Durban Pelagic – Trip Report by Jon Cilliers

The day had arrived mercifully quickly.  A few weeks prior to this, I had been updating my bird list for the KZN 450 listing club on the Zest for birds website when I noticed something – I was only a few birds (in relative terms!) behind Trevor Hardaker.  This was an opportunity that I couldn’t pass up, not least of all because it is my home province and Trevor lives in Cape Town!  If there was an opportunity to get more birds than someone else, especially in my home province, I had to go for it.  Having limited time as I do for trips that are going to yield lifers, the one avenue that I had been ignoring became my only avenue of attack:  a Pelagic.   Stories that I had read, and pictures that I had seen led me to vastly overestimate my potential haul of lifers at around 16!  I got carried away with myself and spiralled out of control.

When you are like me, blessed with a stomach that sulks when I run too quickly over a bumpy road, the thought of a 8 hour boat trip fills you with equal parts excitement and loathing.  I had managed to avoid it thus far and quietly built up an ok list in my home province.  But this opportunity was one that I could not sneeze at.  So with little to no aforethought, I mailed Niall Perrins who runs trips out of Durban.  They had space on one departing in 3 weeks.  The decision was made easier by the fact that I had torn my MCL in my knee – the wilderness trail that I was planning for later in the year was not going to happen, and I now had “bush budget” to spend!

I had gone to my friendly neighbourhood chemist the night before we were due to depart, and told her my tale of woe as far as seasickness goes, and requested that she give me something that was at the upper echelons of her scope of recommendation.  I didn’t even mind if it exceeded her prescribing powers a little.  This proved to be one of the best decisions I have made this year.

We arrived at the dock, and I must state from the outset that Niall runs a very professional operation.  Not once during the pre-trip briefing was I the least bit concerned about things such as scurvy, dysentery or the ever lurking danger of someone releasing a Kraken.  He had also procured a pretty sweet Catamaran for us to bid Durban bon voyage on.  Whilst still in the bay, we searched all the sandbanks in vain for the Lesser Black-backed gull and the Franklins gull that had been around.  We did pick up plenty of Kelp gulls, white  breasted cormorants and common terns.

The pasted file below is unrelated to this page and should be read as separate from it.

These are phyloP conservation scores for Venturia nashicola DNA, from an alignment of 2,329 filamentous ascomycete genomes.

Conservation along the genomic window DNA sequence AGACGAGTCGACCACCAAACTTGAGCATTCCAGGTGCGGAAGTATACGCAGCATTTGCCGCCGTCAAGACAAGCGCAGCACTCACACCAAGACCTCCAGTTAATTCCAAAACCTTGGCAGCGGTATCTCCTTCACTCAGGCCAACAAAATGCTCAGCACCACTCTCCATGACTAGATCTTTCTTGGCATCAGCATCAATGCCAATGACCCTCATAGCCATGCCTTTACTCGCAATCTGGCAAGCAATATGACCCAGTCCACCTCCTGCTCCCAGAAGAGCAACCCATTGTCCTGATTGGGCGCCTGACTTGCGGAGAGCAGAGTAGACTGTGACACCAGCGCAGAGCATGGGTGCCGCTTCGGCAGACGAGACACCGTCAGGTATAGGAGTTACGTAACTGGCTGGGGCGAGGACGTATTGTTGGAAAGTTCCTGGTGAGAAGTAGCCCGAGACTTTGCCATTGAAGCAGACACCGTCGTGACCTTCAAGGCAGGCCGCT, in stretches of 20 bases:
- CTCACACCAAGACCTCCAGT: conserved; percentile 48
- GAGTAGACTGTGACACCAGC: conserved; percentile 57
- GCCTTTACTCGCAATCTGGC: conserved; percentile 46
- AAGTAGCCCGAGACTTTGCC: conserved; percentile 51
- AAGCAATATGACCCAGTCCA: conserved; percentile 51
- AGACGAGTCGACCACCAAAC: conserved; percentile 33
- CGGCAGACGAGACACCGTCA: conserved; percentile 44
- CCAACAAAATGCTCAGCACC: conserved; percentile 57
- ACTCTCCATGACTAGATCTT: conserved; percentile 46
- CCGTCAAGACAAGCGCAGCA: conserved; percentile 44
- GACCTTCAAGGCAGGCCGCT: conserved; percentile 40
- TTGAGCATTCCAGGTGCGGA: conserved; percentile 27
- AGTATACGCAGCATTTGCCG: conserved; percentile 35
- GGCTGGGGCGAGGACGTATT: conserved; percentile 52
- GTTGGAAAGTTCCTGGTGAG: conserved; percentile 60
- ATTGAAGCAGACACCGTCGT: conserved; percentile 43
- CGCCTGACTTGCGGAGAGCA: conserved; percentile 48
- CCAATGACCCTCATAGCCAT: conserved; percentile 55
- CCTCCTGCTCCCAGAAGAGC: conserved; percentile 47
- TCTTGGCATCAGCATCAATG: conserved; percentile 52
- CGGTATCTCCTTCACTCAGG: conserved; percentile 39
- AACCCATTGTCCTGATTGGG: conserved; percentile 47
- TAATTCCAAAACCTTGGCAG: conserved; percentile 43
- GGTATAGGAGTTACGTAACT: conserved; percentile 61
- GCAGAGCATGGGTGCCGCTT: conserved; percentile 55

I was amazed at the amount of guys fishing.  Sitting on the beach, you don’t really realise how many small boats are out there, and it was cool to see just how utilised this natural resource in our beautiful city is.  We pushed on past the fishermen, and on until we could barely see the coastline anymore.

 

“Tern!” came the call from David Allan at the port stern (that’s right, I’m a full salty sea dog now).  Turned out to be an Arctic Tern in breeding plumage.  A good looking bird, and my first lifer for the trip.  It was around this time that the old witch of the sea began to tickle Warrens tummy.  And she kept tickling all the way back to Durban!  A lesson in medicinal preparedness that he shan’t soon forget.

Indian Yellow-nosed Albatross
Indian Yellow-nosed Albatross

The White chinned Petrels then began making their appearance, along with the Indian Yellow-nosed Albatrosses.  Although these are 2 of the more common birds on a Durban pelagic, it was amazing to be up close with them, and times spent with these regal birds was as good as any time spent with any land bird.  There was then a loud call of “struth” from the stern as David let slip his ancestry.  No fewer than 6 Long Tailed Jaegers, also in breeding plumage.  This is a good bird for Durban.  The trip was rounded off nicely with good sightings of both Sooty and Flesh footed Shearwaters, also a good KZN bird.  Wilsons Storm Petrels were whizzing all around, and were really tricky to pick up in your binoculars as they were moving quite quickly, and the boat was a little less steady that the usual terra firma that my eyes were accustomed to!  Niall assured me that there was no technique to it, but as he was picking through the Storm Petrels looking for a European or perhaps even a White-bellied, I couldn’t help but notice that he was doing it one handed, whilst chugging down an ice cold quart with the other.  No technique apparently.